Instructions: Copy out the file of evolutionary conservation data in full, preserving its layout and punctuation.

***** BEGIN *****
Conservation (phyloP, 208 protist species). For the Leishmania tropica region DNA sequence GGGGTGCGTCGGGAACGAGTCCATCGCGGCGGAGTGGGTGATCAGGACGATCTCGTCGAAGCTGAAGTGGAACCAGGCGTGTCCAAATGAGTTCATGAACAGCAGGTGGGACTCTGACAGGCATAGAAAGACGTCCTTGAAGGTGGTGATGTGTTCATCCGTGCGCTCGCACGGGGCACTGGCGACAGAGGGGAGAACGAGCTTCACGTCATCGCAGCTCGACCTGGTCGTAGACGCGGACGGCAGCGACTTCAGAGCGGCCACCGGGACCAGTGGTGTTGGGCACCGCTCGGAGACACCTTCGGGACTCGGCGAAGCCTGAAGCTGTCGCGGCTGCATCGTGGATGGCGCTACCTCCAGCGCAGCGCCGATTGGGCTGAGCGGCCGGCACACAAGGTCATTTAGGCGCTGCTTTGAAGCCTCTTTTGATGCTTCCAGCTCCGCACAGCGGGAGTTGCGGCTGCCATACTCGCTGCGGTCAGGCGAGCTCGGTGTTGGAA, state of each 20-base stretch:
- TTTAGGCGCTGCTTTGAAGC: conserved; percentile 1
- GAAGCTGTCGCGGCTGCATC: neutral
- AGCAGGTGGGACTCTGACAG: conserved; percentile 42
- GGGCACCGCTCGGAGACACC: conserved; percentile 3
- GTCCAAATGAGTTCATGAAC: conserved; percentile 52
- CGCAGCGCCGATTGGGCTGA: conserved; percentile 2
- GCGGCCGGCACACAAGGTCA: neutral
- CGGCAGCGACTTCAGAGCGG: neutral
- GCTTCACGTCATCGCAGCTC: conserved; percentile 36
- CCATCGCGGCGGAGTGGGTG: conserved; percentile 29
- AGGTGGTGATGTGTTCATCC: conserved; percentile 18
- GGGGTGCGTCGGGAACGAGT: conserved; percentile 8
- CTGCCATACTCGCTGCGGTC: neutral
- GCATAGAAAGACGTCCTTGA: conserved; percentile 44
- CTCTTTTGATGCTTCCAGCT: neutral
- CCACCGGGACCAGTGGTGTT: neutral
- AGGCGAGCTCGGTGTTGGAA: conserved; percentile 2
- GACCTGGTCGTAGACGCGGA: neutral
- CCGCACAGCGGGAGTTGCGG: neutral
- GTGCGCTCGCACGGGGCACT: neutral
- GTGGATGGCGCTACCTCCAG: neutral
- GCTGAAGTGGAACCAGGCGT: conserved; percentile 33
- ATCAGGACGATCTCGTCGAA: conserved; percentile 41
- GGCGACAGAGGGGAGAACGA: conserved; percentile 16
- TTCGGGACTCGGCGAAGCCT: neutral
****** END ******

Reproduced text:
Conservation (phyloP, 208 protist species). For the Leishmania tropica region DNA sequence GGGGTGCGTCGGGAACGAGTCCATCGCGGCGGAGTGGGTGATCAGGACGATCTCGTCGAAGCTGAAGTGGAACCAGGCGTGTCCAAATGAGTTCATGAACAGCAGGTGGGACTCTGACAGGCATAGAAAGACGTCCTTGAAGGTGGTGATGTGTTCATCCGTGCGCTCGCACGGGGCACTGGCGACAGAGGGGAGAACGAGCTTCACGTCATCGCAGCTCGACCTGGTCGTAGACGCGGACGGCAGCGACTTCAGAGCGGCCACCGGGACCAGTGGTGTTGGGCACCGCTCGGAGACACCTTCGGGACTCGGCGAAGCCTGAAGCTGTCGCGGCTGCATCGTGGATGGCGCTACCTCCAGCGCAGCGCCGATTGGGCTGAGCGGCCGGCACACAAGGTCATTTAGGCGCTGCTTTGAAGCCTCTTTTGATGCTTCCAGCTCCGCACAGCGGGAGTTGCGGCTGCCATACTCGCTGCGGTCAGGCGAGCTCGGTGTTGGAA, state of each 20-base stretch:
- TTTAGGCGCTGCTTTGAAGC: conserved; percentile 1
- GAAGCTGTCGCGGCTGCATC: neutral
- AGCAGGTGGGACTCTGACAG: conserved; percentile 42
- GGGCACCGCTCGGAGACACC: conserved; percentile 3
- GTCCAAATGAGTTCATGAAC: conserved; percentile 52
- CGCAGCGCCGATTGGGCTGA: conserved; percentile 2
- GCGGCCGGCACACAAGGTCA: neutral
- CGGCAGCGACTTCAGAGCGG: neutral
- GCTTCACGTCATCGCAGCTC: conserved; percentile 36
- CCATCGCGGCGGAGTGGGTG: conserved; percentile 29
- AGGTGGTGATGTGTTCATCC: conserved; percentile 18
- GGGGTGCGTCGGGAACGAGT: conserved; percentile 8
- CTGCCATACTCGCTGCGGTC: neutral
- GCATAGAAAGACGTCCTTGA: conserved; percentile 44
- CTCTTTTGATGCTTCCAGCT: neutral
- CCACCGGGACCAGTGGTGTT: neutral
- AGGCGAGCTCGGTGTTGGAA: conserved; percentile 2
- GACCTGGTCGTAGACGCGGA: neutral
- CCGCACAGCGGGAGTTGCGG: neutral
- GTGCGCTCGCACGGGGCACT: neutral
- GTGGATGGCGCTACCTCCAG: neutral
- GCTGAAGTGGAACCAGGCGT: conserved; percentile 33
- ATCAGGACGATCTCGTCGAA: conserved; percentile 41
- GGCGACAGAGGGGAGAACGA: conserved; percentile 16
- TTCGGGACTCGGCGAAGCCT: neutral